This appears to be another of those times. Pustovyi’s talk at the conference was followed by a panel discussion on developing a Canadian launch capability, including some early-stage startups with ambitions to develop launch vehicles in Canada.
Dan Steinhaur, president of Stein Industries Inc., said he’s been involved in development of an engine that traces its roots back to Canadian Arrow, a team in the Ansari X PRIZE suborbital spaceflight competition. Tests of that engine are planned for June or July. “From that data, we’re going to carry on with the development of a launcher, if there is a market demand for that product,” he said.
Space Horizon is another startup seeking to raise money for development of a launch vehicle that could place up to 2,000 kilograms into low Earth orbit. Philip Berthiaume, president of the company, said he’s seen strong interest from the diaspora of Canadians working on space projects around the world who like to return to Canada to work on a launch project.
“I’ve started to receive unsolicited resumes from both students and engineers,” he said. “They’re all around the world, all Canadian. They’re prepared to drop what they’re doing and come home and work on my project.”
Steinhaur also cited a desire to retain Canadian talent in the country. “We as a nation cannot afford the brain drain that occurs” when students pursue space careers outside the country.
|“When I speak to investors, the reaction is typically that they tilt their heads to the side and look at me as if I was coming from outer space,” said Berthiaume.|
There is considerable interest in spaceflight at the student level. Another conference panel featured representatives from several student rocketry groups at colleges across the country, some of whom have done well at competitions that include the Spaceport America Cup, a collegiate rocketry competition held in June in New Mexico.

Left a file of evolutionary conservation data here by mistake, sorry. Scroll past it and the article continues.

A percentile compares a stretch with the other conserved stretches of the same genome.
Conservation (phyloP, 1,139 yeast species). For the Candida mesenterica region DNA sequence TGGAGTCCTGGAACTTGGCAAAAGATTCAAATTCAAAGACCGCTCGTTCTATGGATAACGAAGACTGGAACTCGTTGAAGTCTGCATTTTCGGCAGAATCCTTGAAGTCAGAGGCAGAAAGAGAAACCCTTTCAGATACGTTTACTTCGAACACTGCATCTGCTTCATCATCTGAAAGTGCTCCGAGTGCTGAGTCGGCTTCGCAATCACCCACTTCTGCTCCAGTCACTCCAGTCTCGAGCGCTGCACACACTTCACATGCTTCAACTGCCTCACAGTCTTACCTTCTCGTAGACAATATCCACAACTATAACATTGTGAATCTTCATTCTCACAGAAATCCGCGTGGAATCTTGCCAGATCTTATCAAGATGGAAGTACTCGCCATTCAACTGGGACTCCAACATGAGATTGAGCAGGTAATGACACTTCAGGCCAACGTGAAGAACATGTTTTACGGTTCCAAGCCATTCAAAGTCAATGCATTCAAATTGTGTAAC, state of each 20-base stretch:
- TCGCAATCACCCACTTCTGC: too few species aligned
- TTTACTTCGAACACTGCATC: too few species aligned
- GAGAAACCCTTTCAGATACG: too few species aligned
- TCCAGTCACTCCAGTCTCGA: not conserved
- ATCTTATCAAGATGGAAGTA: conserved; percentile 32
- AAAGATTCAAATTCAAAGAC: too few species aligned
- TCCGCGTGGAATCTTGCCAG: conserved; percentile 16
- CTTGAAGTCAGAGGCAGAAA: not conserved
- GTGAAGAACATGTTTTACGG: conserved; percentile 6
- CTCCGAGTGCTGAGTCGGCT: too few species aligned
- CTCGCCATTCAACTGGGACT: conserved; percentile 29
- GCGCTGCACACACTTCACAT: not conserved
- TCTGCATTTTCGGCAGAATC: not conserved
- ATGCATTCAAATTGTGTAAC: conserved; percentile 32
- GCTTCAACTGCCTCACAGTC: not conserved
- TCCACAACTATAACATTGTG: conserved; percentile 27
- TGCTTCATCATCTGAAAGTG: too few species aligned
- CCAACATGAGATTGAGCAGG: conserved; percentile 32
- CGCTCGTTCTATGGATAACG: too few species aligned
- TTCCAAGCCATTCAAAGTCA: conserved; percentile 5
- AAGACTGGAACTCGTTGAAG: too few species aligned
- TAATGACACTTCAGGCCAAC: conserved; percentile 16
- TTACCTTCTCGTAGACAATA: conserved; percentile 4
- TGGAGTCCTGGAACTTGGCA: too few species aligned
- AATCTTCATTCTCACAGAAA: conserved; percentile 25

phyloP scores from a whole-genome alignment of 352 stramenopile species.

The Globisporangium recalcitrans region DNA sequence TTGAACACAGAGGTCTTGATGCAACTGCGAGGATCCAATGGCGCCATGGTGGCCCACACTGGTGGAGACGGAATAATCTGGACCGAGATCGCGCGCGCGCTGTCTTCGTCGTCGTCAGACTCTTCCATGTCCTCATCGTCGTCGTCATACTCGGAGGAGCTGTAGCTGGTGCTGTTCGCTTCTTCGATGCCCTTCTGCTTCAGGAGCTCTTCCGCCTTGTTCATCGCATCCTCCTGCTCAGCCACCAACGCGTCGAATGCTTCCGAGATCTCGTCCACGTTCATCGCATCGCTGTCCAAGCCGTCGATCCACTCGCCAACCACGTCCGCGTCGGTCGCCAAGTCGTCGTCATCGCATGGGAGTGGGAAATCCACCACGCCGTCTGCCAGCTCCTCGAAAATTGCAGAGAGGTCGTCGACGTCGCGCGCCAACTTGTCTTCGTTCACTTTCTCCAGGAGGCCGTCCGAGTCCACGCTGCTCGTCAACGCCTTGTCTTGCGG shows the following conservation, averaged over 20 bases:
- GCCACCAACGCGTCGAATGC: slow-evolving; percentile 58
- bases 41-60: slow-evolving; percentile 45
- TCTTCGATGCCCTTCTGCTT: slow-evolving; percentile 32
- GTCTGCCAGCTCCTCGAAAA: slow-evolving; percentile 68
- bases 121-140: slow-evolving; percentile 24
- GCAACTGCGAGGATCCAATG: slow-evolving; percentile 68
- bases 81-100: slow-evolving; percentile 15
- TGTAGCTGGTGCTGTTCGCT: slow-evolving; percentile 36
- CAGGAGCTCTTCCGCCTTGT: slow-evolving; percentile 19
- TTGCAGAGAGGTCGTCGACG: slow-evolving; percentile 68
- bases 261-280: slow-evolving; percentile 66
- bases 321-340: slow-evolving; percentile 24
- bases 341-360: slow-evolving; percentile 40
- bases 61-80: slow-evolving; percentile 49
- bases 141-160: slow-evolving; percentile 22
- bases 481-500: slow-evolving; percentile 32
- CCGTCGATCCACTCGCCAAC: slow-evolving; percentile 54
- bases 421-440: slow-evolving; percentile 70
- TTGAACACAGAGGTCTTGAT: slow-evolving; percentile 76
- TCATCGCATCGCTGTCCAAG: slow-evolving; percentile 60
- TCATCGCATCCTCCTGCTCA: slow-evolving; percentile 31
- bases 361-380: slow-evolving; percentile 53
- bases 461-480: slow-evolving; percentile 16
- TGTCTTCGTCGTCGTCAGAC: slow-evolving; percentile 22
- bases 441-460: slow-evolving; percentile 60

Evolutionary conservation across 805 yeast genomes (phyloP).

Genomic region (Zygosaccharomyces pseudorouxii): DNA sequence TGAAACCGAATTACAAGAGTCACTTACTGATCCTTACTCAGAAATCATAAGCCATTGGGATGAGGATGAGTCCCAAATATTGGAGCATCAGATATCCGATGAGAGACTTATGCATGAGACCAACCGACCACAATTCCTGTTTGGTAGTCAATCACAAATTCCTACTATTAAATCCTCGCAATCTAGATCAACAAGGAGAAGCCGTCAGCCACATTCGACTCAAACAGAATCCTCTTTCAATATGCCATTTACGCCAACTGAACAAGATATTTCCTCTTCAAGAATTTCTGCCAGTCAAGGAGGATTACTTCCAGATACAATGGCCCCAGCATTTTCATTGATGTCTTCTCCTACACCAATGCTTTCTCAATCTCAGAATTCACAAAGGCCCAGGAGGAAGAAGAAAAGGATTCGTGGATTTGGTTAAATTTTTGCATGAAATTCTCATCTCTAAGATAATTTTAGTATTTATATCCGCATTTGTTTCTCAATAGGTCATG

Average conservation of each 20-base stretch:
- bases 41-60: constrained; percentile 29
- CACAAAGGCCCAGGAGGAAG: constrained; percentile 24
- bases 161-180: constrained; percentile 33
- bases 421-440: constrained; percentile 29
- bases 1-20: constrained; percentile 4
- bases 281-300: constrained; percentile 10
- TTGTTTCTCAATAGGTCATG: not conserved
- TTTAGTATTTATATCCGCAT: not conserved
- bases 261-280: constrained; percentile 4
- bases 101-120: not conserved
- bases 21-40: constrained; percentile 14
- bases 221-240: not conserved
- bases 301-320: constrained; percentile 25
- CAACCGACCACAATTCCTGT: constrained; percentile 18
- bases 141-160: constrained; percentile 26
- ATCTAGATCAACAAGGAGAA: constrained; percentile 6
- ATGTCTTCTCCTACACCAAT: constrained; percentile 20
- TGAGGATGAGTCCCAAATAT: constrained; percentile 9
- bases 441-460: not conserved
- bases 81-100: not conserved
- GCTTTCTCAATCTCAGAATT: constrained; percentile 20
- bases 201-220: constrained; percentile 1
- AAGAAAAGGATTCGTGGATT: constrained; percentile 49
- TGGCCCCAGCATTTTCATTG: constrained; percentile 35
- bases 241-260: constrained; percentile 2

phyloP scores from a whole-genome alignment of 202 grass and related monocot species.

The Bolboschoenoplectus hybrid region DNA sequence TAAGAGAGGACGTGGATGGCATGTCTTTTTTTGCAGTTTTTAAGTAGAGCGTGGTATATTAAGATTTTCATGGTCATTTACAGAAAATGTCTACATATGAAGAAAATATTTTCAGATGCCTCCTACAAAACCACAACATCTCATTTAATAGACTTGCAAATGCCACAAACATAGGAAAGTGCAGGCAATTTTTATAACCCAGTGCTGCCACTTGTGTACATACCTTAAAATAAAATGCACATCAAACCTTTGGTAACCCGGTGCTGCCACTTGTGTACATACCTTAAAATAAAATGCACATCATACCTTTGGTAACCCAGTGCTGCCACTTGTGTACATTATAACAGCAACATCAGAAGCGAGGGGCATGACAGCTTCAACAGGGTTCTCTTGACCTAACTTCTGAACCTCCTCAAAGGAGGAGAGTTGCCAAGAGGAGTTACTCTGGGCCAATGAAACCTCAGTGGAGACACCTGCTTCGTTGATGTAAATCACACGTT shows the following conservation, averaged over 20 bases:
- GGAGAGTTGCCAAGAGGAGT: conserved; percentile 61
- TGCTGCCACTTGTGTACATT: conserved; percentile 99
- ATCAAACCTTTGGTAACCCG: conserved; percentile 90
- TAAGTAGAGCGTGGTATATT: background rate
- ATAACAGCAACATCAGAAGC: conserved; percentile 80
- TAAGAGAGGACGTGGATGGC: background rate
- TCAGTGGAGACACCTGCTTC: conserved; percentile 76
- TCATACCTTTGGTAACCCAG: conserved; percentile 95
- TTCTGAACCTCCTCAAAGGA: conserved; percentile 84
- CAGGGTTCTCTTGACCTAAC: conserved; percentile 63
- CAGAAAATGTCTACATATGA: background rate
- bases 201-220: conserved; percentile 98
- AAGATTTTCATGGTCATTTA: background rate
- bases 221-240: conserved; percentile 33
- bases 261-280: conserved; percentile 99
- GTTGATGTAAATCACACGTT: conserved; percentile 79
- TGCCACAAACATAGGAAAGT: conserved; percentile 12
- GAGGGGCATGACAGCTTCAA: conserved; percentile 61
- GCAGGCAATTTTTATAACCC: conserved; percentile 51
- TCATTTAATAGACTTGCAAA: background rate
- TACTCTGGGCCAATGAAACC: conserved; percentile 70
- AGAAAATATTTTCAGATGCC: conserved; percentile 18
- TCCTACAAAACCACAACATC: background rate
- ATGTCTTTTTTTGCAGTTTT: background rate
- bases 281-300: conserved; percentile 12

“We have in Canada a talent pool of students doing rocketry,” said Jean-Pierre Hickey, an assistant professor of mechanical and mechatronics engineering at the University of Waterloo. However, he said they often end up working outside of aerospace. “These students are getting hired by Apple, they’re getting hired by Tesla, they’re getting hired by Google.”
The talent may be there, but funding is a problem. While American launch vehicle companies have found some success raising money from venture capital firms and other investors, their Canadian counterparts face a steeper path to funding.
“When I speak to investors, the reaction is typically that they tilt their heads to the side and look at me as if I was coming from outer space,” said Berthiaume. “There needs to be an education process as to what exactly is involved and why it’s not impossible for us to achieve it.”
“The first thing that an investor does when they hear I’m talking about outer space is that this invisible door closes,” he added. “They think it’s not us, it’s not something Canadians do, that the risk is too high. But it’s not.”
That raised the question of what role the Canadian government should play in stimulating a Canadian launch industry. Few looked to the Canadian Space Agency, its small budget tied up in ISS and satellite projects, for much help.
“CSA has a limited budget,” said Randall Lilko, a director of the Canadian Space Commerce Association. “Why they should be involved actually at all in a launch system occasionally escapes me.” He suggested other government agencies could play a role, including tax breaks for technology companies that invest in launch efforts.
Panelists agreed, though, that even with government support, any Canadian launch system needed to be commercially viable to be sustainable and provide long-term benefits to the country’s space industry.
“This is an integral part of being a space power,” said Pustovyi, who also participated in the panel discussion on Canadian launch capabilities. “We need to have space access.”